“I knew immediately I had done some kind of catastrophic damage,” Day said.
He began calling and texting friends and family for help, but cellphone service was spotty, and his pleas went unanswered. In the meantime, Day splinted his leg with bandages, duct tape and aspen tree branches. He also managed to heave his bike upright, hoping that he could struggle on to it and coast downhill to his truck – a plan foiled because his ruined right leg couldn’t kick-start his ride.
“If I ever get another one, it’s gonna have a push-button starter,” he said ruefully.
Surveying the wreckage
Several hours after the accident, a friend got one of Day’s texts and arrived to help. She got him on her bike and walked alongside, steadying him as he rolled down the hill. An examination at emergency care in Salida quickly showed that Day needed immediate help from an orthopedic specialist.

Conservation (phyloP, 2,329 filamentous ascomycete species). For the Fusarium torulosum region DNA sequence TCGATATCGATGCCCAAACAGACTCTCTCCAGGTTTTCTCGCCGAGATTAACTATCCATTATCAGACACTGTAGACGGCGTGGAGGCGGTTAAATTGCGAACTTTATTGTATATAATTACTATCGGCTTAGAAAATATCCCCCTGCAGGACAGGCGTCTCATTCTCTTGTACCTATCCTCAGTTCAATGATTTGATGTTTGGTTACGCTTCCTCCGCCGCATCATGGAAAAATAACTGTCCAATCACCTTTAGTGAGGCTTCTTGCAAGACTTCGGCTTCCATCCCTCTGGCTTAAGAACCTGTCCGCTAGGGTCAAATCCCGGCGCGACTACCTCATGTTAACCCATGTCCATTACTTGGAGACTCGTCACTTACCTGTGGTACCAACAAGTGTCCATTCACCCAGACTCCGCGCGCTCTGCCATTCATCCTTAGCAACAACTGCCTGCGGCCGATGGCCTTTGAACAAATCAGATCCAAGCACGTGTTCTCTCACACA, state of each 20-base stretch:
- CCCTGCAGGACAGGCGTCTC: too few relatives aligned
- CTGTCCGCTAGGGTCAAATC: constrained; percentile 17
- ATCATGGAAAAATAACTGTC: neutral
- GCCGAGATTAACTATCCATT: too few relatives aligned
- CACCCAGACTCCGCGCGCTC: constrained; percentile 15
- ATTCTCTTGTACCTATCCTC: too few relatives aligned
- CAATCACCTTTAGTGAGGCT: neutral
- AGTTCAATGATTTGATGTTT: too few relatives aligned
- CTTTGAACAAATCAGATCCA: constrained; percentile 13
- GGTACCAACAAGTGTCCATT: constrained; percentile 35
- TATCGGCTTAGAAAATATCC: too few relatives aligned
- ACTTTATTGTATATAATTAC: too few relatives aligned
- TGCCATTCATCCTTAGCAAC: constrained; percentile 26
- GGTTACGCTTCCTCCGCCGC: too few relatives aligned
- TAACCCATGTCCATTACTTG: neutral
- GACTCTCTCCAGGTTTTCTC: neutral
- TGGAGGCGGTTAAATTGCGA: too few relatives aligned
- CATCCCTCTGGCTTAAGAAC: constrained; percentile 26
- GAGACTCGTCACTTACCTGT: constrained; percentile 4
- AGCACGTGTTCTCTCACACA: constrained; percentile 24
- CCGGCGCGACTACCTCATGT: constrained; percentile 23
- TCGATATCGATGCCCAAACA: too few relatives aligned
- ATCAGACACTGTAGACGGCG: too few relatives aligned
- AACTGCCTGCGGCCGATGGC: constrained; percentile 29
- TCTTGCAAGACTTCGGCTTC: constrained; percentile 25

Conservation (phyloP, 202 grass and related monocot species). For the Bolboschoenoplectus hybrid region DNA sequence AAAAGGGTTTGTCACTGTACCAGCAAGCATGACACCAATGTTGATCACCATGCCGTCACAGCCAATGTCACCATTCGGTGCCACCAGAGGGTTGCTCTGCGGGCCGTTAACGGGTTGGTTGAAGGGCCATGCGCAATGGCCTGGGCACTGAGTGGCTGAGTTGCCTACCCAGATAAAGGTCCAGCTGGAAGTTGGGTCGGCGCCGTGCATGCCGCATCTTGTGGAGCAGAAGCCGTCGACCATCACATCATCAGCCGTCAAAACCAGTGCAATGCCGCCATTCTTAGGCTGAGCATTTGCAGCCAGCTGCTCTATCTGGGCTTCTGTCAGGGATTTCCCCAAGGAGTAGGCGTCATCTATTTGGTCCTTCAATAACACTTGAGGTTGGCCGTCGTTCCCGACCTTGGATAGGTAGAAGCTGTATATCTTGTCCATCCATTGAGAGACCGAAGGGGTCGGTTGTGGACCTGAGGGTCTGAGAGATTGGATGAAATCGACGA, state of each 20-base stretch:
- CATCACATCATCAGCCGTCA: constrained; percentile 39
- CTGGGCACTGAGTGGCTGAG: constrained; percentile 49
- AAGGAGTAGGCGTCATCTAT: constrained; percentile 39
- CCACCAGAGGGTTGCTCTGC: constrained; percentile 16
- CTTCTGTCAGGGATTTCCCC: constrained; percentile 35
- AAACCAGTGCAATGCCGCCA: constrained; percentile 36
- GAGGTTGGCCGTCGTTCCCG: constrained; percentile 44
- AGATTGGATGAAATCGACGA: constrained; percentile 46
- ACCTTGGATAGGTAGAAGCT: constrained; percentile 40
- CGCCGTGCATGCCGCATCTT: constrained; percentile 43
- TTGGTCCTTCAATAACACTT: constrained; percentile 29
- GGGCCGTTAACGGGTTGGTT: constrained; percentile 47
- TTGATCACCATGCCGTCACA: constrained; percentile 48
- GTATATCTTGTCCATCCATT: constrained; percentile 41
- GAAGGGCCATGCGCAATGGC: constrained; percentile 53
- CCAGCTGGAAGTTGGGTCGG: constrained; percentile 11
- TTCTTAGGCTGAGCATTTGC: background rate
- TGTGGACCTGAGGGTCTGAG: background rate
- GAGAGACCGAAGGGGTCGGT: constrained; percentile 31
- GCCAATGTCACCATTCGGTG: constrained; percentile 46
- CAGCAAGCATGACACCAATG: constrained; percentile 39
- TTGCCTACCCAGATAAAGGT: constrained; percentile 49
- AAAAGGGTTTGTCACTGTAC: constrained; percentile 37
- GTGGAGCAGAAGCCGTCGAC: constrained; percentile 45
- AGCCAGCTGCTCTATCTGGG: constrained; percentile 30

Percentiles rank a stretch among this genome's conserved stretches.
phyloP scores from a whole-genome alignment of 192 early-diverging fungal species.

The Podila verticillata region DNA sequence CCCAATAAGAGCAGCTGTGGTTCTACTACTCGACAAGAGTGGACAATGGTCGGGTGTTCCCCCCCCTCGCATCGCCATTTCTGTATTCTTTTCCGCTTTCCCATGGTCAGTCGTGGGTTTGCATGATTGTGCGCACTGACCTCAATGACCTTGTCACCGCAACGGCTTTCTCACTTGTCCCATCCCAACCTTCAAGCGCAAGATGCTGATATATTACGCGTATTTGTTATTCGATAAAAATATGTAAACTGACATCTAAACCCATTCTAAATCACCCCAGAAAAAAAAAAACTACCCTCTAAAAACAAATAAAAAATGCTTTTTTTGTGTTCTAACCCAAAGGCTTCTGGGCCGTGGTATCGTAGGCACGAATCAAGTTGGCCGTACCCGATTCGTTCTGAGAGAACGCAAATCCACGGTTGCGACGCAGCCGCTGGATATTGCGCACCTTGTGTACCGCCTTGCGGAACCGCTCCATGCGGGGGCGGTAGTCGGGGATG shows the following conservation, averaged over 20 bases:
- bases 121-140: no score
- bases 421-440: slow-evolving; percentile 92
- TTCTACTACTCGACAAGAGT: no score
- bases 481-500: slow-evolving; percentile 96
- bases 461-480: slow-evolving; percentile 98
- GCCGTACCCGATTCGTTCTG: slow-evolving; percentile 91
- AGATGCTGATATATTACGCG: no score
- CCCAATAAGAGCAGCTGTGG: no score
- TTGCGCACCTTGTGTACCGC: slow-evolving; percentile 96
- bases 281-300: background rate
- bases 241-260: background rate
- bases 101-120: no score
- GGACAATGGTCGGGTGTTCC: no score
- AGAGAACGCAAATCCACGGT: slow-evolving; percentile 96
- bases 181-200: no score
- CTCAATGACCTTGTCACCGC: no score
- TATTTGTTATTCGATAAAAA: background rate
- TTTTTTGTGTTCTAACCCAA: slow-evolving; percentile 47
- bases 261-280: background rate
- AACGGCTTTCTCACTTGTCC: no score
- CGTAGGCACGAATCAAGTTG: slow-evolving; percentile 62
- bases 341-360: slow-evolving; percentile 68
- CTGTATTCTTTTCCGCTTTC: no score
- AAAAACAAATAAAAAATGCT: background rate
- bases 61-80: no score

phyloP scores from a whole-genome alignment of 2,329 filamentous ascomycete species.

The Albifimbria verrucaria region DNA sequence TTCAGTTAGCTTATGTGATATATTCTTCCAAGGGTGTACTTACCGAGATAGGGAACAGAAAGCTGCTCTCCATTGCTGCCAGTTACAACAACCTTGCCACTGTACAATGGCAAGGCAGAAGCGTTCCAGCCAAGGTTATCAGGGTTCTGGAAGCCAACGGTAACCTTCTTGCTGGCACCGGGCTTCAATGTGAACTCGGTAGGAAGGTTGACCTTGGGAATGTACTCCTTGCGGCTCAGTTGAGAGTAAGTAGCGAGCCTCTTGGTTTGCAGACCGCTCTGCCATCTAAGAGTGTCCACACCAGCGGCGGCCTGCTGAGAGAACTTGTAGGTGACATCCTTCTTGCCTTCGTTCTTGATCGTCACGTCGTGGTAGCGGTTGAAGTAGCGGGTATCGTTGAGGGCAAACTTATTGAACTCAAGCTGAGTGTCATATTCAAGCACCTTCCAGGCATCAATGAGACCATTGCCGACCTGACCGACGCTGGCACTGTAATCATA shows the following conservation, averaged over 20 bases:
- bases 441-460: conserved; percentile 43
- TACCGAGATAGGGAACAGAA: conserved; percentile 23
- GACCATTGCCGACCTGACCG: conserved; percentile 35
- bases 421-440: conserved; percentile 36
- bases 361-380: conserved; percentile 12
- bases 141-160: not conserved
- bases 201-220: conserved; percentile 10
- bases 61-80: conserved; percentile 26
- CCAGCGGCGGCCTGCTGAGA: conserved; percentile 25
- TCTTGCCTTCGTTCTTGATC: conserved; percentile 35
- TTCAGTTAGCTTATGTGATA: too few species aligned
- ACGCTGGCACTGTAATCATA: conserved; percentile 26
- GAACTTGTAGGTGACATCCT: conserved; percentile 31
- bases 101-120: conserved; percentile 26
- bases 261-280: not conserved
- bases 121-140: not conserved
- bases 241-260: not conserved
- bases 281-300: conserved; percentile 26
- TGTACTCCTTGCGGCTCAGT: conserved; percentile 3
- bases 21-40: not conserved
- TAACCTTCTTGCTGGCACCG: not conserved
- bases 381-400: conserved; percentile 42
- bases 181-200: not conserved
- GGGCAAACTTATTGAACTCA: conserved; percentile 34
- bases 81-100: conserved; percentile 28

That turned out to be Dr. Rachel Frank, an orthopedic surgeon and assistant professor of Orthopedics with the University of Colorado School of Medicine. Frank is director of CU’s Joint Preservation Program and practices at UCHealth CU Sports Medicine, UCHealth Steadman Hawkins Clinic Denver, and the UCHealth Orthopedics Clinic on the Anschutz Medical Campus.
She surveyed the wreckage in Day’s right knee. His patellar tendon, which anchors the patella (kneecap) to the tibia (shinbone), was completely and devastatingly torn in the middle. He also sustained complete tears of the anterior cruciate ligament (ACL), the medial collateral ligament (MCL) and the meniscus (the cartilage that cushions the shin and thigh bones). He also partially tore the lateral collateral ligament.